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      Governor’s Job Summit: Eric Kaler and Michael Mandelbaum Talk About Minnesota’s Future

      Posted on October 25, 2011 at 1:30 PM

      University of Minnesota President Eric Kaler gave the first in a pair of speeches during the lunch period at the Governor’s Job Summit today. In his speech, Kaler focused on the importance of public higher education to economic outcomes in the state.   

      “We all know job creation starts with an innovation or discovery, and the seeds grow,” Kaler explained. “Innovation and discovery is our business at the University of Minnesota.” 

      Kaler’s speech focused on demonstrating the vast impact the University of Minnesota has had on the Minnesota economy because of that innovation and discovery. That impact was closely felt. Immediately outside the doors of the hall in which Kaler spoke, in the Job Summit’s adjacent Innovation Hall, 10 of the 13 companies exhibiting had some relation to the University, whether through University of Minnesota grants, commercialized technologies borne out of University of Minnesota research, or startup ventures spearheaded by the University’s graduates.

      Kaler outlined how the University is continuing to garner the best and brightest minds in the state, and how continued support from the state and business leaders is inextricably linked to the state’s future well-being. In return, Kaler detailed efforts being undertaken at the University to increase the speed of commercialization for University technologies and improve relationships and interactions with the state’s business community, promising the University would continue to be at the center of the efforts to create a bright future for Minnesota.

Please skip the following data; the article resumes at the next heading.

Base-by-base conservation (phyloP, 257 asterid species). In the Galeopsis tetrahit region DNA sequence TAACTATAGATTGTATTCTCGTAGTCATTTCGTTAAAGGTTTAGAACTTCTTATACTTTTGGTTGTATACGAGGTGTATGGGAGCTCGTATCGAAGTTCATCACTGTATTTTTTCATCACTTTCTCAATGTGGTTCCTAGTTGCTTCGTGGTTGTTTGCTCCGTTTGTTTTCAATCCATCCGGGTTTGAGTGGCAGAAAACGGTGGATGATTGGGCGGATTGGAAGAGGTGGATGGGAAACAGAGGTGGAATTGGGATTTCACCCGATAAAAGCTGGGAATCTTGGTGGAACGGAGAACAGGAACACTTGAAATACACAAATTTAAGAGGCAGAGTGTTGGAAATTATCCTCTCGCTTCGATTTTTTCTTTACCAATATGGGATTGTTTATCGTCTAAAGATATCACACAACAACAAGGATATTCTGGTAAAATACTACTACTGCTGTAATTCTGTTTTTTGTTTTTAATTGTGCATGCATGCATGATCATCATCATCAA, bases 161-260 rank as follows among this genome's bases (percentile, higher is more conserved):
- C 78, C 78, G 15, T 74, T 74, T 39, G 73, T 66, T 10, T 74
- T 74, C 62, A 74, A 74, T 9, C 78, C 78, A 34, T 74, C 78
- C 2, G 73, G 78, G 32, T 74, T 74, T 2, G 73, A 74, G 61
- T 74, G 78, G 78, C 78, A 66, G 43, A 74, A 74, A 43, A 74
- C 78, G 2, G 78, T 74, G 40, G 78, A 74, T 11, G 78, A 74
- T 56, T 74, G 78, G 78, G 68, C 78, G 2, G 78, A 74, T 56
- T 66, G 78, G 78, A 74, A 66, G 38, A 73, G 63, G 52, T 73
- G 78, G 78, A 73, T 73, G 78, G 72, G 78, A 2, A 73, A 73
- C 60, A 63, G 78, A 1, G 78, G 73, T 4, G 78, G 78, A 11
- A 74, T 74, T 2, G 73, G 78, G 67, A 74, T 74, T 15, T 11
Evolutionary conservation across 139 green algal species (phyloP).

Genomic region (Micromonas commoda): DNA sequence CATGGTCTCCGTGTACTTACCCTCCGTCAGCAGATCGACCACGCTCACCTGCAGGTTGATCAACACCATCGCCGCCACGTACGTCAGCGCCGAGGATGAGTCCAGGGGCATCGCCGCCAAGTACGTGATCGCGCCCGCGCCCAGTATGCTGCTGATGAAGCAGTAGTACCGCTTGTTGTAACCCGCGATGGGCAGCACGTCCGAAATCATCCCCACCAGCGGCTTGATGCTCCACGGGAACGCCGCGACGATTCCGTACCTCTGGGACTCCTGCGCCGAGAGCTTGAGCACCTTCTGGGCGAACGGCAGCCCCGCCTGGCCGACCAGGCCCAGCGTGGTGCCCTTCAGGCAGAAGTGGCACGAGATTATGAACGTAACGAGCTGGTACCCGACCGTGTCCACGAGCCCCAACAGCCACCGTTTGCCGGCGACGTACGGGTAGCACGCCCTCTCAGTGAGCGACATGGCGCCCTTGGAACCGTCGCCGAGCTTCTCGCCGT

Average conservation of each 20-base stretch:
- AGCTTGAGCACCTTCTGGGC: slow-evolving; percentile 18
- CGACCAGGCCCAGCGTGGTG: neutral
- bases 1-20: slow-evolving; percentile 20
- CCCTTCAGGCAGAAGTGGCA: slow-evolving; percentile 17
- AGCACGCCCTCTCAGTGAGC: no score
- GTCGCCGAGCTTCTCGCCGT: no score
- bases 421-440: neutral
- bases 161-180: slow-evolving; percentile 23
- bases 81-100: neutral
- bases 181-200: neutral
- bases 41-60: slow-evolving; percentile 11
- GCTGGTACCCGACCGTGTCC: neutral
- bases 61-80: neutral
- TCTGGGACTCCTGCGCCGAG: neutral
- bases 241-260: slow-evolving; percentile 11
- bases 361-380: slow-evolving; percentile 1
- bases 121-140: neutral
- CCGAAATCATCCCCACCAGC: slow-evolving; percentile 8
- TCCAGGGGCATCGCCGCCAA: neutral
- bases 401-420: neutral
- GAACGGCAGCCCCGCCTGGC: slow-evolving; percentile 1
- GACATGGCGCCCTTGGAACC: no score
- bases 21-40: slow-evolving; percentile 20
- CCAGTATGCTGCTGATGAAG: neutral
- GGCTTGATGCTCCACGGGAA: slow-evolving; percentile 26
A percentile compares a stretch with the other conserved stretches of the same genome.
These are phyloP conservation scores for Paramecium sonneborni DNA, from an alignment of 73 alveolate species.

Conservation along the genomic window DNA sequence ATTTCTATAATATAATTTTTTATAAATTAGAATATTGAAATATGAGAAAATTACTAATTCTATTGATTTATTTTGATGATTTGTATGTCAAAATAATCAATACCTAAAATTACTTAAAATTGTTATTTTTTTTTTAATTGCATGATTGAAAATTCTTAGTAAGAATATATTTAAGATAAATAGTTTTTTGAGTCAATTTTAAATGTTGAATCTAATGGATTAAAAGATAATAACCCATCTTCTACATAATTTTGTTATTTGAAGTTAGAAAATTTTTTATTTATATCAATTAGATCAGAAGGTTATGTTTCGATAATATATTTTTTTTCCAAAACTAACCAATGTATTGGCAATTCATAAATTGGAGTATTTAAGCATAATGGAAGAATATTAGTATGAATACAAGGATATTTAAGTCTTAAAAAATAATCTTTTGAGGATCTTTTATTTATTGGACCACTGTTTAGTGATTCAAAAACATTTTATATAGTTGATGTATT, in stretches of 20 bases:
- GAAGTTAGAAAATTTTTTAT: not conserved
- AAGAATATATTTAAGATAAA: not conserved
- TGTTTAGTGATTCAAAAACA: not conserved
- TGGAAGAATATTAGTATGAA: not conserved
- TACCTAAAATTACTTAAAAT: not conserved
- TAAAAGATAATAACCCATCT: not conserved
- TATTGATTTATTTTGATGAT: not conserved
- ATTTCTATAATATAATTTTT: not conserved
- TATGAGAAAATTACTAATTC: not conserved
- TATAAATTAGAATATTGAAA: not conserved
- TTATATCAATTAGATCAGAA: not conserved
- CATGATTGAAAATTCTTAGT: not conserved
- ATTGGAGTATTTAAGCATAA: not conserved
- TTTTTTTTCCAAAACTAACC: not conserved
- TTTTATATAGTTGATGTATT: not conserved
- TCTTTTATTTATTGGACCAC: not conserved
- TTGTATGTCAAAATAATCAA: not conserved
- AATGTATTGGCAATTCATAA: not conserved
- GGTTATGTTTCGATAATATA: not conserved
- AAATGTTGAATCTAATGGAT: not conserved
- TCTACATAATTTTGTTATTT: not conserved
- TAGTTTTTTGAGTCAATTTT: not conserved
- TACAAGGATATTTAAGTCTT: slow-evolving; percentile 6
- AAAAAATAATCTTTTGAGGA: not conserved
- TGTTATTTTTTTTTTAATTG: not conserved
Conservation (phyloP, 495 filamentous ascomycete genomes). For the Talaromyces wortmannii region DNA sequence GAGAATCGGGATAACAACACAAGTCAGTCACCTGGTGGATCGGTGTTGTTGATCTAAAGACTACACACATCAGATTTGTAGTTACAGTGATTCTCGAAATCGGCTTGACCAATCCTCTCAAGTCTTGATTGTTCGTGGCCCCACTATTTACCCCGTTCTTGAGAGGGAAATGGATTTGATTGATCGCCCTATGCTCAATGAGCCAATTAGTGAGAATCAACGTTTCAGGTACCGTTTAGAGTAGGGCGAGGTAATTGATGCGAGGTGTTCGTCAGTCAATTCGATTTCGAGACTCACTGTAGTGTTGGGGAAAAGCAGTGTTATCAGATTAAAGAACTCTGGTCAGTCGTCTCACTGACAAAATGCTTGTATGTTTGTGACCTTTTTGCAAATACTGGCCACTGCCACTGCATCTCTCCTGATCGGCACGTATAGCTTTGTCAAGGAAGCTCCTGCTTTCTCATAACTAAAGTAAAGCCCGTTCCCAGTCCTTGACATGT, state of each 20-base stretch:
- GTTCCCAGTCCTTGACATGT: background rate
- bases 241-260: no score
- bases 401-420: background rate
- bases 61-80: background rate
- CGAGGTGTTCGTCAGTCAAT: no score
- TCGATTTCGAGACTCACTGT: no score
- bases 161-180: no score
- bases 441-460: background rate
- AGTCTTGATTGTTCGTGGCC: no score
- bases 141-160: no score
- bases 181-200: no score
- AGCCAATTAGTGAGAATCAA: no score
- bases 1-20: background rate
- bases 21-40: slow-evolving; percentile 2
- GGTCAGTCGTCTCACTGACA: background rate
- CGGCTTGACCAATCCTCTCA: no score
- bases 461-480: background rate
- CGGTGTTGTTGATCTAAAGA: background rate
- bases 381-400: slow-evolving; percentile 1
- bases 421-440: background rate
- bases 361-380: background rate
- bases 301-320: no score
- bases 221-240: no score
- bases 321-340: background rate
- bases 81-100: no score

Kaler then introduced Michael Mandelbaum, the day’s keynote speaker, who came to the stage with a lot of unique insight. Based on reforms and solutions laid out in his book, “That Used to Be Us: How America Fell Behind in the World It Invented and How We Can Come Back,” coauthored with Thomas Friedman, Mandelbaum’s address covered a lot of territory, discussing globalization, information technology, an evolving workforce, educational reform, climate change, and much more.

      Though his speech focused on the large challenges present in today’s America, Mandelbaum assured the audience, “I am an optimist.” He closed his remarks by praising the unique qualities that define us as Americans – ingenuity, collaboration, persistence and a commitment to public service. Those qualities have been on display today at the Governor’s Job Summit.